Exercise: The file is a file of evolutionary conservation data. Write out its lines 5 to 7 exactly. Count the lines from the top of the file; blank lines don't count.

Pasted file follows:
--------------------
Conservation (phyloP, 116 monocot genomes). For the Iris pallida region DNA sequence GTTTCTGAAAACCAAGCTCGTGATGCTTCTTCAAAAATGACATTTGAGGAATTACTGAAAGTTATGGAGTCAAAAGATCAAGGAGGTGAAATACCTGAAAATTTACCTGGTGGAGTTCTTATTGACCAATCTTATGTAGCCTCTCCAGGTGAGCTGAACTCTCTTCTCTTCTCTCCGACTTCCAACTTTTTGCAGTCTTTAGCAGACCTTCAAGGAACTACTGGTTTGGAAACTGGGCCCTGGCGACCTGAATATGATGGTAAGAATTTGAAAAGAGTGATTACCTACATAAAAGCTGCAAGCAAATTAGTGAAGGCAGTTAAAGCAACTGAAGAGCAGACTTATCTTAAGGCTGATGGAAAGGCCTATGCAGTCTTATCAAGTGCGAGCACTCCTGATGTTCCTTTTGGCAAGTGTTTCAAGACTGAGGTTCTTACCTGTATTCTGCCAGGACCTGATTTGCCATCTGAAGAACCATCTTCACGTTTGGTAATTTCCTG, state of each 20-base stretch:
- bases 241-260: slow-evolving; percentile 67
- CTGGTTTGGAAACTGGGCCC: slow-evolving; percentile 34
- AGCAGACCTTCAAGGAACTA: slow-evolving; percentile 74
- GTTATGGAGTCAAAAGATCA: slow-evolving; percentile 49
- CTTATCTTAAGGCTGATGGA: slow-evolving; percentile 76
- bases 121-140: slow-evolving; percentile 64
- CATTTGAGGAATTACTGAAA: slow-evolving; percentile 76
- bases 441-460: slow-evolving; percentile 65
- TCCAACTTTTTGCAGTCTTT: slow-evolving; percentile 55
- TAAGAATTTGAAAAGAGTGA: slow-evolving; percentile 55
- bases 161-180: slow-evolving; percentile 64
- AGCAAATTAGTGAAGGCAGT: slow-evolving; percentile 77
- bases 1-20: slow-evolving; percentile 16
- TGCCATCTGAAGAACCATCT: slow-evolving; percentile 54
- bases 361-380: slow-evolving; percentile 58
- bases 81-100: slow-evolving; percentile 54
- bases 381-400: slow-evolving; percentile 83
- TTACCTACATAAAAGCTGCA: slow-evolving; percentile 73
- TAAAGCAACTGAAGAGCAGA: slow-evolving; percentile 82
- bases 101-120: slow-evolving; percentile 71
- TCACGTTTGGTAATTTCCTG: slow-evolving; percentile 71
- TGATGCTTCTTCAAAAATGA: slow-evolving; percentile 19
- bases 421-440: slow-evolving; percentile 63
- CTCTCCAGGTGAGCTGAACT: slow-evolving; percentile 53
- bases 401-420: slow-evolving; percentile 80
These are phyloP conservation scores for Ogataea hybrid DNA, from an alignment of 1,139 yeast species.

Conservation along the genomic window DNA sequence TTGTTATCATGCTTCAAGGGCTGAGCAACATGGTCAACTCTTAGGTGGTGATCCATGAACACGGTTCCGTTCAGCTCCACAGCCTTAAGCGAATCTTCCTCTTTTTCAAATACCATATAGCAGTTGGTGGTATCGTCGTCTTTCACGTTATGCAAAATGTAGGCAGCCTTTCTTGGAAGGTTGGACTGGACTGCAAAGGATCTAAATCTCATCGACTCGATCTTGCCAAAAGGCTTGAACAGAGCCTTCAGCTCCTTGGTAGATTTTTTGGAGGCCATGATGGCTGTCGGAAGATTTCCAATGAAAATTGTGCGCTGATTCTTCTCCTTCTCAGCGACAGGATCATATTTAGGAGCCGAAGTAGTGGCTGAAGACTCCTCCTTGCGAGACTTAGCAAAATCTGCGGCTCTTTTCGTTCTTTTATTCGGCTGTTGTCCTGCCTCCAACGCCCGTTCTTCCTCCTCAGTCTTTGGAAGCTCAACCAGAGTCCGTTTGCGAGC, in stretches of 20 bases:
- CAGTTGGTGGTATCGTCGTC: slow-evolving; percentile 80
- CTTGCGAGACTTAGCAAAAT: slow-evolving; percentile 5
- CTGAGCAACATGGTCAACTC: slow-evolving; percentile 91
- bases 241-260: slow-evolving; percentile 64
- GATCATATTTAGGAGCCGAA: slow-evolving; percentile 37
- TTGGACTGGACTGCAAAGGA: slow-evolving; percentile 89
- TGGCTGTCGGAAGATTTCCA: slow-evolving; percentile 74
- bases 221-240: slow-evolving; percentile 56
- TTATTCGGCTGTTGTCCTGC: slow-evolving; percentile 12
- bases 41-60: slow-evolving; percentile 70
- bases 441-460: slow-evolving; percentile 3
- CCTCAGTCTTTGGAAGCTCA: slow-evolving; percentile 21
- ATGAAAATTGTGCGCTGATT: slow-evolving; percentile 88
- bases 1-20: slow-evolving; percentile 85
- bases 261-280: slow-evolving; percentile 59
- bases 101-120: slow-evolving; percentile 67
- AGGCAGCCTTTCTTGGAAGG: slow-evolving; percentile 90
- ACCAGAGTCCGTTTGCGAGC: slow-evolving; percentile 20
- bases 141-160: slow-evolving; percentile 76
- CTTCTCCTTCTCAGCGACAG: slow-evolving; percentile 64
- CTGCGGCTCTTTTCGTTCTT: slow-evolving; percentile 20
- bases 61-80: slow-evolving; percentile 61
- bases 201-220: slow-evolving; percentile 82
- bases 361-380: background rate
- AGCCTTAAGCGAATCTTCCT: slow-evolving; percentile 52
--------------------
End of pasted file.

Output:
- GTTATGGAGTCAAAAGATCA: slow-evolving; percentile 49
- CTTATCTTAAGGCTGATGGA: slow-evolving; percentile 76
- bases 121-140: slow-evolving; percentile 64